- Hardcover: 240 pages
- Publisher: Verso (October 17, 2008)
- Language: English
- ISBN-10: 1844672751
- ISBN-13: 978-1844672752
- Product Dimensions: 0.6 x 0.1 x 0.8 inches
- Shipping Weight: 15.2 ounces (View shipping rates and policies)
- Average Customer Review: 4.6 out of 5 stars See all reviews (5 customer reviews)
- Amazon Best Sellers Rank: #1,370,310 in Books (See Top 100 in Books)
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How Race Survived US History: From Settlement and Slavery to the Obama Phenomenon Hardcover – October 17, 2008
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From Publishers Weekly
Starred Review. Author and history professor Roediger (The Wages of Whiteness) takes a provocative look at how white elites in the U.S. have managed race for their own political and economic gain, in the process making it one of the defining features of American life. Only a few decades after Europeans' arrival in America, emerging class tensions were leading indentured servants-white and black-to disaffection and, sometimes, rebellion. By enslaving blacks, and giving poor whites dominating roles as overseers or slave catchers, elite whites quashed the emerging fraternity and gave birth to white supremacy. Since, successive generations-from slave holders to factory managers-have manipulated laborers to keep African Americans at the bottom of the heap, while new waves of immigrants secured the benefits of white privilege by distancing themselves from people of color and assimilating. Taking his history through the Clinton era ("How Race Survived Modern Liberalism"), Roediger includes an afterword on "the Obama Phenomenon," finding yet more questions in the African-American senator's triumphant presidential campaign. This rousing, thought-provoking history illuminates the enveloping 400-year-old history of race in America, and the issues he raises are as relevant as ever.
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“In a trenchant, broad-ranging analysis, the leading US historian of racism, David Roediger, demonstrates white supremacy’s incredible staying power against major societal forces that should long ago have dismantled it. Not capitalism, not emancipation, not labor movements, not mass immigration, not the civil rights movement, not colorblind liberalism, and not the Barack Obama presidential campaign—not one of these forces separately, and not all of them together—have been able to destroy the deep structures of white racism in the United States.”—Joe R. Feagin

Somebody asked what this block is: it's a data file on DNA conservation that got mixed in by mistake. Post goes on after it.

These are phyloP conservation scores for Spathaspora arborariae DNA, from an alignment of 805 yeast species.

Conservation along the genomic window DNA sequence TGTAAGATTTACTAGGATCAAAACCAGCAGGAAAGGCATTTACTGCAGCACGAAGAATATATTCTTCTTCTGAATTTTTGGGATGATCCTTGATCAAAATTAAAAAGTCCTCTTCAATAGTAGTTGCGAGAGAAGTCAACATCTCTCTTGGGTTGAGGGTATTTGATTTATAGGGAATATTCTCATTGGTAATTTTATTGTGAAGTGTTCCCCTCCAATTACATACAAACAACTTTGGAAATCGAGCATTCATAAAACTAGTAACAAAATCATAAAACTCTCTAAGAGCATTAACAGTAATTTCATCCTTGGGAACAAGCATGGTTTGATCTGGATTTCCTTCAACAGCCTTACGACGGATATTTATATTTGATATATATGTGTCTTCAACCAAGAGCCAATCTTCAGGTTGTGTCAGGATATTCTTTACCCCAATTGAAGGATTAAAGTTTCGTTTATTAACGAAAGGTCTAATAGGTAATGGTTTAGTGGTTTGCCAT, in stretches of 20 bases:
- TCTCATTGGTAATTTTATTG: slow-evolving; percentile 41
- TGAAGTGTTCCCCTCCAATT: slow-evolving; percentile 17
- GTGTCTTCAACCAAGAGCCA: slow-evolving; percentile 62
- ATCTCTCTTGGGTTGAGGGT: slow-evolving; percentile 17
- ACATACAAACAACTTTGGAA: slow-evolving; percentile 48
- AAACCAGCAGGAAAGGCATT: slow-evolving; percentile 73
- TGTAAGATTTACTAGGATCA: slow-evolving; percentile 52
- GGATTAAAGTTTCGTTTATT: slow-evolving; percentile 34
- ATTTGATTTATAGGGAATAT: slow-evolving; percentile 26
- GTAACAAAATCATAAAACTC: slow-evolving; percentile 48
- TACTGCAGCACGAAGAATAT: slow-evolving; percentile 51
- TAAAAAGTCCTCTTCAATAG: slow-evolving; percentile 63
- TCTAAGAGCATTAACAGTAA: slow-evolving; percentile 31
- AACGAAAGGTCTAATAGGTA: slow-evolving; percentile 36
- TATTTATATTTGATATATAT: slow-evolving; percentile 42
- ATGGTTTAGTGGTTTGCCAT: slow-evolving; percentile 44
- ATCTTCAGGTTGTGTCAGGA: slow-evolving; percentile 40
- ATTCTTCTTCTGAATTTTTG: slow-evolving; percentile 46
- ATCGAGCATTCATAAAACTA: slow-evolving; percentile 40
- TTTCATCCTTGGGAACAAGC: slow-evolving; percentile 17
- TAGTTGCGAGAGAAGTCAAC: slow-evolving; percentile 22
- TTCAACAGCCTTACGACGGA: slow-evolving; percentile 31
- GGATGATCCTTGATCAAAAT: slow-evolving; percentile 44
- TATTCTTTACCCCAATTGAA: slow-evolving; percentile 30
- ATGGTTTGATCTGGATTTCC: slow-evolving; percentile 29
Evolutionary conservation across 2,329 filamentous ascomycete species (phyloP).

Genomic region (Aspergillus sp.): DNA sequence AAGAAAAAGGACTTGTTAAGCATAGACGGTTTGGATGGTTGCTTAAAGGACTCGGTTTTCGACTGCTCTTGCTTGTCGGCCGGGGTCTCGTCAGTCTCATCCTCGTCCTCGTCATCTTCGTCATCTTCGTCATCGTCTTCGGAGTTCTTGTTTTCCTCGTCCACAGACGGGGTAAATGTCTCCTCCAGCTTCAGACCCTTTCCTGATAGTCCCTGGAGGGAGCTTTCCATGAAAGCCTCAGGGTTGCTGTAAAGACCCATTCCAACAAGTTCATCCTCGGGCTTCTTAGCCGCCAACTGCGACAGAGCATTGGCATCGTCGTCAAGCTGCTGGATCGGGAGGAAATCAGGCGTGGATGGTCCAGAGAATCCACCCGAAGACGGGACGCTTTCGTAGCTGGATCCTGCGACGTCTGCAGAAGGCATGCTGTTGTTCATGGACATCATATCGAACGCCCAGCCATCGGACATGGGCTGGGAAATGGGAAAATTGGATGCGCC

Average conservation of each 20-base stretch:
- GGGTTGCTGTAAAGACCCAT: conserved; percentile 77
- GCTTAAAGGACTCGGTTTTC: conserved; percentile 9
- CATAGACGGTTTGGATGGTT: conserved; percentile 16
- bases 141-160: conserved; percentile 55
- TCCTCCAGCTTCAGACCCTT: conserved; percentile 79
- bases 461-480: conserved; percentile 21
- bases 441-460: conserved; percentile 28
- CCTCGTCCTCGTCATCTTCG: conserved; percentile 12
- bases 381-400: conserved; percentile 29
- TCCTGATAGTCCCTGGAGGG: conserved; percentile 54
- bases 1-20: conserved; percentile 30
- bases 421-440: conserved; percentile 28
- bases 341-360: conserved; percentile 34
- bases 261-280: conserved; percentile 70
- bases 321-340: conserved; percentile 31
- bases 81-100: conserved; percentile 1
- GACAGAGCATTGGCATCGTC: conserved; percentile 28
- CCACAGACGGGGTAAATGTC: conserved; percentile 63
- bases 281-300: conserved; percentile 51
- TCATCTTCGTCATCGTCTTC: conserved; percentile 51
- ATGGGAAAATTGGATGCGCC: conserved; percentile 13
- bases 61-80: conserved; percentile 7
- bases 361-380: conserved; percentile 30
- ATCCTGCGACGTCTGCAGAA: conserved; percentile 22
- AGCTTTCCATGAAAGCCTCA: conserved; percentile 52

“David Roediger’s bold and brilliant book presents an extraordinary new framework for understanding the persistence of racism in the history of the United States. This book is a wake-up call and a warning, an appeal for understanding and action. It offers a clear and convincing demonstration that white supremacy is not merely a relic of the past but rather a perpetually renewed and infinitely renewable resource for inequality and injustice in the present.”—George Lipsitz
“A staggering re-interpretation of the whole course of American history in which the skeletons in the closet walk again. From genocide and massacre to lynching to the coded tongue of liberalism, the bankruptcy of white supremacy is found in the racialized structures maintained by the enclosures of incarceration and the foreclosures of impignoration. Read it, Obama, and weep!”—Peter Linebaugh
“Sometime in the US of the past quarter-century, calling policies and the people who dream them up racist became a worse offense than for them to be racist. This inversion, always dressed in self-righteous indignation, is actually part of the social evolution of white supremacy. David Roediger’s new book details in sharp and readable prose how race survived US history. It is a must-read for all who strive to understand—and abolish—what underlies the strangely strident rhetoric enveloping everything from presidential contests to prison expansion.”—Ruth Wilson Gilmore
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Top Customer Reviews
Although Obama is mentioned in the subtitle, he is only discussed in the afterword so this is not a book about him. The focus of the book is an exploration of how race and racism affected the decisions that were made throughout U.S. history by elected officials at the federal, state & local levels, politicians running for office, unions, corporations, realtors, school officials, and others. Even decisions that appear to have nothing to do with race often end up perpetuating inequality, some accidentally, some on purpose. As the author writes, "The world got along without race for the overwhelming majority of its history. The U.S. has never been without it." The assumption of white supremacy enabled the founders to institutionalize racism in our Constitution and Declaration of Independence, and to enslave African peoples and attempt to eliminate Native Americans through murder or enslavement ( South Carolina exported more enslaved Indians up to 1715 than it imported enslaved Africans).